Newtonian

    A simple and common design of reflector. The objective is a concave paraboloid at the lower end of the tube. A flat diagonal mirror near the upper end of the tube reflects the converging beam over to the side of the tube, where the focuser is mounted.

Nikon

    Japanese manufacturer of optical goods. Products for amateur astronomers include several lines of high-quality eyepieces.

Nova

    United States manufacturer of relatively large optics for amateur-sized Newtonians.

object glass

objective

    Loosely, the big mirror or big lens of a telescope. Some times it is a little hard to tell what optical components make up the objective and what are accessories or auxiliaries. Is a Schmidt corrector plate or a Maksutov corrector part of the objective?

obstruction ratio

    In telescopes which have a diagonal mirror or a secondary mirror so positioned as to obstruct part of the incoming beam of light, the presence of that obstruction reduces the contrast of the image somewhat. The amount of contrast degradation depends on the relative size of the obstruction, compared to the clear aperture of the telescope. The question is, what number do we use to quantify that proportion? The big issue is, do we report the ratio of areas, or the ratio of diameters?

    In a certain sense, it doesn't matter. Thus, a telescope with a clear aperture of 150 mm, having an obstruction that is 50 mm in diameter, experiences the same loss of contrast whether we report the obstruction as 0.33 (ratio of diameters) or 0.11 (ratio of areas). The important thing is to make sure to specify which of the two ratios the reported number actually is.

    Historically, the usual quantity to report was the ratio of diameters. Then various manufacturers started reporting the ratio of areas, as a marketing gimmick: After all, an obstruction ratio of 0.11 sounds smaller than one of 0.33, even if we are describing the same 150 mm aperture telescope with its 50 mm obstruction, and particularly if we forget to specify which ratio we are talking about.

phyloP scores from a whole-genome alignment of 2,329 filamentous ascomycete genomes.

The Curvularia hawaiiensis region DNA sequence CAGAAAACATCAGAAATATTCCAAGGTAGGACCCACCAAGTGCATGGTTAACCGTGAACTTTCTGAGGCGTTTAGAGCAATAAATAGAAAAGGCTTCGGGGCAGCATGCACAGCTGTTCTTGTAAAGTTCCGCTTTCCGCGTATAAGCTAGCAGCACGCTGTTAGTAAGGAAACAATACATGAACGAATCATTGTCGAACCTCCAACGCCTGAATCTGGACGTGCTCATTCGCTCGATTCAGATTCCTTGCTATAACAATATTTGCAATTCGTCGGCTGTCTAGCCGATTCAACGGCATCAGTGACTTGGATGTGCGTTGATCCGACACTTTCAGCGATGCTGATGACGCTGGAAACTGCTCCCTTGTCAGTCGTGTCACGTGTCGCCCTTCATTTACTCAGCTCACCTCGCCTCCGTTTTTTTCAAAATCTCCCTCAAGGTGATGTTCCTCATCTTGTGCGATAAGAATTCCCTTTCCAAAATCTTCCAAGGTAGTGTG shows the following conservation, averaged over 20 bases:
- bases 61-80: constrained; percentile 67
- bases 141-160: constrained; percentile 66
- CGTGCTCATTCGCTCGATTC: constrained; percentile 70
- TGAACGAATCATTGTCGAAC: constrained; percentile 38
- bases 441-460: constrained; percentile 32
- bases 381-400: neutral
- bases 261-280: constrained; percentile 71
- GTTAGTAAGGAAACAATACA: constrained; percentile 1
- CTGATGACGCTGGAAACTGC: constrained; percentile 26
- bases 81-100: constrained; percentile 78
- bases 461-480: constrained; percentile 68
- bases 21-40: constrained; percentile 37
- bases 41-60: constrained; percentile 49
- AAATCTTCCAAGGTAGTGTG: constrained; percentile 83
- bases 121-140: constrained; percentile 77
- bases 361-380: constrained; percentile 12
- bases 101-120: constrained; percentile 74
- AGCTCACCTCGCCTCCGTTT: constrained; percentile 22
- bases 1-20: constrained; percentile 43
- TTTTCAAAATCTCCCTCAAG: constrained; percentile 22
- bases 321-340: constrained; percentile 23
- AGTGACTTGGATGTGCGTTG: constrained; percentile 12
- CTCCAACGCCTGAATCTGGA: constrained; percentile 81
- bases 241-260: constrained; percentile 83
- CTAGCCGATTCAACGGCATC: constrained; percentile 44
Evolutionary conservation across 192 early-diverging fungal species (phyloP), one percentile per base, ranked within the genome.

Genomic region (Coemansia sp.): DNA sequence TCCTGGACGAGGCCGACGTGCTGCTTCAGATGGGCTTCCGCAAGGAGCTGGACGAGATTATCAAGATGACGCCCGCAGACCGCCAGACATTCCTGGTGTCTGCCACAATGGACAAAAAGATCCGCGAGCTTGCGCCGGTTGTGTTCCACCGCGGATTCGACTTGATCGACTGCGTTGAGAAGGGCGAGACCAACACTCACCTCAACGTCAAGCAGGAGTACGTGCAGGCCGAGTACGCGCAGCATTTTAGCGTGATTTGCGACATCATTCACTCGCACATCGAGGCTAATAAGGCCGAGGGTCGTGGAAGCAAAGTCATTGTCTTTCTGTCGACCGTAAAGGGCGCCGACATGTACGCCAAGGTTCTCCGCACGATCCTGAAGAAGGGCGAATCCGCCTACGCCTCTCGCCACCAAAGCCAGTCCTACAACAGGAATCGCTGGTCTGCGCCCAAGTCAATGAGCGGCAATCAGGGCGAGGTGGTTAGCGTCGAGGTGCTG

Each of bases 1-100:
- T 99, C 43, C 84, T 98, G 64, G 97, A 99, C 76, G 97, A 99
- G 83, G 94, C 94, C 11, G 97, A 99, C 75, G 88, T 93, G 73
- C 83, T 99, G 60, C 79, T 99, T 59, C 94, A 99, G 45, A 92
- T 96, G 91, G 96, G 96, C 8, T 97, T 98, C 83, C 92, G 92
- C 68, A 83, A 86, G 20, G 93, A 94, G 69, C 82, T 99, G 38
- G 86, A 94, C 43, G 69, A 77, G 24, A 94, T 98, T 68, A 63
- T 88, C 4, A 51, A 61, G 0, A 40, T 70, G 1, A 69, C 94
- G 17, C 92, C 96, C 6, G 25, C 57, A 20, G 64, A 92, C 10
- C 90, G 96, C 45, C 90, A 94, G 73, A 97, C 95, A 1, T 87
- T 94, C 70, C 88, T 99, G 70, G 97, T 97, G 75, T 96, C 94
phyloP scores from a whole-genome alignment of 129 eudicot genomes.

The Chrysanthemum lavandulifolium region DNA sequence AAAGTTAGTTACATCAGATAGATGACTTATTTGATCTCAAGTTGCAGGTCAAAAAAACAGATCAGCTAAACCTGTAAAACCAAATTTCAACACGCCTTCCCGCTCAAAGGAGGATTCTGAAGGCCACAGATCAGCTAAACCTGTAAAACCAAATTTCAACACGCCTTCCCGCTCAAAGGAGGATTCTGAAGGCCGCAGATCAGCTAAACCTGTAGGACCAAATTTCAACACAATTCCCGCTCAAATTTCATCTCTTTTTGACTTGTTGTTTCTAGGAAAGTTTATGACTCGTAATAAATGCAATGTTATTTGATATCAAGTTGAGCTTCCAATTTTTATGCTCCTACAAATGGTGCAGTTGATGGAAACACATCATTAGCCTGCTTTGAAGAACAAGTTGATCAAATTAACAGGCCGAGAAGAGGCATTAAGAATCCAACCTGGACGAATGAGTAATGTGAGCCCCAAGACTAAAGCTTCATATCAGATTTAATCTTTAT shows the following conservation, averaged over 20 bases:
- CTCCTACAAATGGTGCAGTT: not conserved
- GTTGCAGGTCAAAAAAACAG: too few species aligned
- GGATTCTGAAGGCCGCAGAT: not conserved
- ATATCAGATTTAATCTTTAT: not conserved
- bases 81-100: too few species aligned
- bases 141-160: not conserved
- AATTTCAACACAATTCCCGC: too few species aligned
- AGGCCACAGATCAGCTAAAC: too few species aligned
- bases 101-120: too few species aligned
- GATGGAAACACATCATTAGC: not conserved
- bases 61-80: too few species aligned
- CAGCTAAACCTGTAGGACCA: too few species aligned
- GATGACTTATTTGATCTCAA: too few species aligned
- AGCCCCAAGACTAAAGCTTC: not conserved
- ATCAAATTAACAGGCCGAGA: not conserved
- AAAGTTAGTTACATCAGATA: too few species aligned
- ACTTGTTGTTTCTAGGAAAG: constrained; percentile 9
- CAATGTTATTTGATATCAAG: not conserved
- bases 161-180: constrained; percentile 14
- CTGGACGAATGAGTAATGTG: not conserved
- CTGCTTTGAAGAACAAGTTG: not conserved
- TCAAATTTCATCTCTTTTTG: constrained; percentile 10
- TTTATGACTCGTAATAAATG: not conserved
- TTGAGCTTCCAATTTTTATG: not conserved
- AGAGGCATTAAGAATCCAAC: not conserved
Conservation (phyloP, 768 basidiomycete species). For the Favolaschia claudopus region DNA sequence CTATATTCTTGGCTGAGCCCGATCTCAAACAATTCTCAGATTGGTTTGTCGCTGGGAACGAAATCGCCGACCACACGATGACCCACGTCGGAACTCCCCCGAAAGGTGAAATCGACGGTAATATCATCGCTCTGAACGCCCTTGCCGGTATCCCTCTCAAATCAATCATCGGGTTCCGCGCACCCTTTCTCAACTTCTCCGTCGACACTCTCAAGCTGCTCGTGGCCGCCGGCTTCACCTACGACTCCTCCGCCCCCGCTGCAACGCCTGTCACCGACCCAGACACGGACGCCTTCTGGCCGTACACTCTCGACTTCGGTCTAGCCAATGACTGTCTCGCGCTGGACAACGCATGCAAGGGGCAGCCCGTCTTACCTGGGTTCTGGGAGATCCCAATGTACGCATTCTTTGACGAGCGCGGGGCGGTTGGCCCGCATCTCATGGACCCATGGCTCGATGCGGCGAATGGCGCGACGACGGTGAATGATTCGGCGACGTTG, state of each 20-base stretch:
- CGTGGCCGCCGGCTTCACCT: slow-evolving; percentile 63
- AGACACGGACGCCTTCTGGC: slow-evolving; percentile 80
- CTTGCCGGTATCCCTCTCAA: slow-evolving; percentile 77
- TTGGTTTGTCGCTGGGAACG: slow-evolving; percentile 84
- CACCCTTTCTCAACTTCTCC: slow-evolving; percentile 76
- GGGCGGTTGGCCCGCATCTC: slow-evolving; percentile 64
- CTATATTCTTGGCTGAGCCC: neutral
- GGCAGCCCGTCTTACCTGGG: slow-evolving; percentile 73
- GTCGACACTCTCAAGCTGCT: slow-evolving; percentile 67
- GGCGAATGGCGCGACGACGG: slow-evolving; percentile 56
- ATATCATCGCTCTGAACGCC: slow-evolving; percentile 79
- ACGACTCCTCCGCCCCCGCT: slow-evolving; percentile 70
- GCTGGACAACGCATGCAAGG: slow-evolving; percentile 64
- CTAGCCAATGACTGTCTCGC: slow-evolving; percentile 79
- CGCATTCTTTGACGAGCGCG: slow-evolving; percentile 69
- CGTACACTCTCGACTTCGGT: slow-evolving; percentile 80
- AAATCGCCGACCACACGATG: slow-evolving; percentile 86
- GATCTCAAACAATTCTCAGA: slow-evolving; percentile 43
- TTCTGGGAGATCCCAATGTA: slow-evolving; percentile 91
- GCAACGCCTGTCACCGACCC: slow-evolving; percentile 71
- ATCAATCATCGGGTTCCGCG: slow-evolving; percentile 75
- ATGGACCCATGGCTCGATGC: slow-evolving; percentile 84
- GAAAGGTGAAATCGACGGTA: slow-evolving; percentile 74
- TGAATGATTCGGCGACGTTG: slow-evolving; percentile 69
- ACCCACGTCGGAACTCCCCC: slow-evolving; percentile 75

It is probably simpler to report the ratio of diameters, if only to save readers the possible effort of doing a square root if they are given the ratio of areas and want to know the ratio of diameters. Furthermore, most of the technical literature that describes the effect of obstructions on contrast uses the ratio of diameters as a parameter in things like equations and graphs.

off-axis

    Said of a telescope whose optical elements (not counting simple flat mirrors and prisms) are not mechanically symmetric about a single optical axis. The common types are reflectors, in which the primary mirror is tilted, so as to deflect the reflected beam off to the side, so that other optical components, which might otherwise partially obscure the incoming beam, will not do so.